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  • Rupee stays rangebound: How to trade in USDINR?

    Publish date: 6th August, 2018

    It has been nearly 6 weeks now, USDINR has been caught oscillating between 68.20/25 and 69.00 on spot. A bulk of that trading has been within an even narrower range of 68.35/40 and 68.80 on spot. RBI is happy shooting down any intruders above 68.80 but at the same time, speculators are keen on buying Dollars closer to the lower zone of the range.

    There are two choices in front of the trader when the market becomes so choppy. The first choice, do nothing till it ranges but be quick to participate once the first sign of trend emerges (if you exercise this choice, you will be unpopular with your broker, though it can save you emotional/financial capital). The second choice is to act. If you decided on the latter, then read on. There are three ways to participate in the market:

    • Wait for USDINR to travel to range extremes, i.e, buy when it settles between 68.25/30 on spot or closer and sell when it travels towards 68.90/69.00 on spot or closer. Stops need to be placed below the support zone and above the resistance zone. Beware of false breakaway moves.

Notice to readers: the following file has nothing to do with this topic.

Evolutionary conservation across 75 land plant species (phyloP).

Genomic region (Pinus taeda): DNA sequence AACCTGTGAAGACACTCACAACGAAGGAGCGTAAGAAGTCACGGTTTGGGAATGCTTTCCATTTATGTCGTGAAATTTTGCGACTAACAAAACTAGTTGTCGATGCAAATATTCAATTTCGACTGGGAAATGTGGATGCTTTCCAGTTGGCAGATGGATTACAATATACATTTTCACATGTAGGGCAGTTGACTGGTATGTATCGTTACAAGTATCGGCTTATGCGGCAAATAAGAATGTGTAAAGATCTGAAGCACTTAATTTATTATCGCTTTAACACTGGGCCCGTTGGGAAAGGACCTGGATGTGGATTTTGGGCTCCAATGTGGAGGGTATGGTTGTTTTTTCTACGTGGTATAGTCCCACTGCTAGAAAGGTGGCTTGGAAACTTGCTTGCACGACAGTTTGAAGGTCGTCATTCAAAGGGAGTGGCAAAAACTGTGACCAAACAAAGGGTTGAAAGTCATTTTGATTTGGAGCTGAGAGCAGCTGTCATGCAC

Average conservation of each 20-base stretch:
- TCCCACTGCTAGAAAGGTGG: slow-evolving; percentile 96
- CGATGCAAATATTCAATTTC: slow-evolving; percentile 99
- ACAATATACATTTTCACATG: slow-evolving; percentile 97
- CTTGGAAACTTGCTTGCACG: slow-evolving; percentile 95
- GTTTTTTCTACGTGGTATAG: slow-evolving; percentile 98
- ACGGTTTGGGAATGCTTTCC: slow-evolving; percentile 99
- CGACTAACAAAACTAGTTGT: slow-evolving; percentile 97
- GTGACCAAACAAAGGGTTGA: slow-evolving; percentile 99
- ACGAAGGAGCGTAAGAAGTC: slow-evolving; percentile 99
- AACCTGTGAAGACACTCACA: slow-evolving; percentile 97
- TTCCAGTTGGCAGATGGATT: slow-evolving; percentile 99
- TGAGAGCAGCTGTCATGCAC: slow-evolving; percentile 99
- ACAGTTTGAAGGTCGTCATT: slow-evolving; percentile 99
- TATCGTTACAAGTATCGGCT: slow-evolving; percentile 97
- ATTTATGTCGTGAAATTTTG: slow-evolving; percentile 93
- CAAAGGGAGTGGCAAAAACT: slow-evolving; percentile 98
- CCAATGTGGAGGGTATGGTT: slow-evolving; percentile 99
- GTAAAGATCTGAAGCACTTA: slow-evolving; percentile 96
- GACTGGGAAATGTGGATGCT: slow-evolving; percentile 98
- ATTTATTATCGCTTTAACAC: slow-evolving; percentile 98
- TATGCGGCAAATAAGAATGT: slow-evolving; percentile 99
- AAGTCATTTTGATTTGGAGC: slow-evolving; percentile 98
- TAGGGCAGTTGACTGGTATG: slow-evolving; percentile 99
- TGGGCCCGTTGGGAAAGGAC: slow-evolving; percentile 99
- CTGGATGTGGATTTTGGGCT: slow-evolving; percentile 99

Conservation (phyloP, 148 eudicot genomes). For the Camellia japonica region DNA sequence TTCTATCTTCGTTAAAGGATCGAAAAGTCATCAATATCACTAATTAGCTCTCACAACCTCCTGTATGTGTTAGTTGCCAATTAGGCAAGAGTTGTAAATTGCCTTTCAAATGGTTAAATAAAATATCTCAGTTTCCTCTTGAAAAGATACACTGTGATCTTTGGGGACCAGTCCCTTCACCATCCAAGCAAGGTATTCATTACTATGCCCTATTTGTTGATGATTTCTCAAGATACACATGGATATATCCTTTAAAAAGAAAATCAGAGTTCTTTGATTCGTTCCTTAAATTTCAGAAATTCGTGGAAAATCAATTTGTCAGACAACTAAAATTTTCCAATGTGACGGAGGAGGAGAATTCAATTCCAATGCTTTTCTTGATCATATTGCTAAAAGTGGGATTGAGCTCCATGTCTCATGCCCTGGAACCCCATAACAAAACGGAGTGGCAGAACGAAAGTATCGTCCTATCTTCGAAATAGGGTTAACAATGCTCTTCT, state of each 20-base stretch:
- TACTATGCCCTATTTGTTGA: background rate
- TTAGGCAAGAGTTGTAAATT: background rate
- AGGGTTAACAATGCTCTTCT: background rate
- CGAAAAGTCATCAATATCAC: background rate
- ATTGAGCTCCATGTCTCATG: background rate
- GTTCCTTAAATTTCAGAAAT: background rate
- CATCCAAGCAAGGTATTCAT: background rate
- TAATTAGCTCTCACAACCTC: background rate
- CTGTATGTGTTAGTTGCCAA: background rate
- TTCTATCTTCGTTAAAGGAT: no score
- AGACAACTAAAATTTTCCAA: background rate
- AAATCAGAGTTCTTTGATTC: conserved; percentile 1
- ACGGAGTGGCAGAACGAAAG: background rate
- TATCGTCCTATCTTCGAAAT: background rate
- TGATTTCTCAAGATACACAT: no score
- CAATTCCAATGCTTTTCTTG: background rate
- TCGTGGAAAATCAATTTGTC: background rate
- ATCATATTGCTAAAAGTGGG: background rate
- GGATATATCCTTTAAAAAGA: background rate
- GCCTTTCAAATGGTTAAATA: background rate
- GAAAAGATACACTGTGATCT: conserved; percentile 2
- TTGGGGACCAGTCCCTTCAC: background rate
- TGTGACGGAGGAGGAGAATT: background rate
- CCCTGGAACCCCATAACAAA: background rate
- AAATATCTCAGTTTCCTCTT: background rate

• If you can not wait for range extremes, then search for a new 1 Rupee coin. Then, balance in between your index finger and thumb finger. Then, take a deep breath and flip it in the air. Heads you buy, tails you sell.
    • One can even think of shorting market neutral options structures like straddle and strangles, on August series on NSE/BSE, and collect the premium. A risk to the trade is if USDINR breaks out of the range, then you can suffer losses and you also have to be quick to exit it, as otherwise, losses can multiply. As long as the range survives, you are going to make money on such structures.

    On Friday, PBOC came down heavily on short sellers as they hiked margin on Forward trades from 0% to 20%. Contrary to market opinion, we have long argued that China is not in a position to use weak currency as a weapon. The Chinese economy is dangerously leveraged and poorly imbalanced due to lack of domestic consumption engine. A weak currency would do harm than good, as it can trigger more outflows, which in turn can undermine the Chinese financial system. A weak currency would harm the household sector and therefore make the consumption engine even weaker, something the Chinese policymakers do not want. Hence, we can say China is caught between a rock and a hard place in the currency. Damn if they act, doomed if they do not.

    By: Anindya Banerjee, Head of Research-Currency Derivatives


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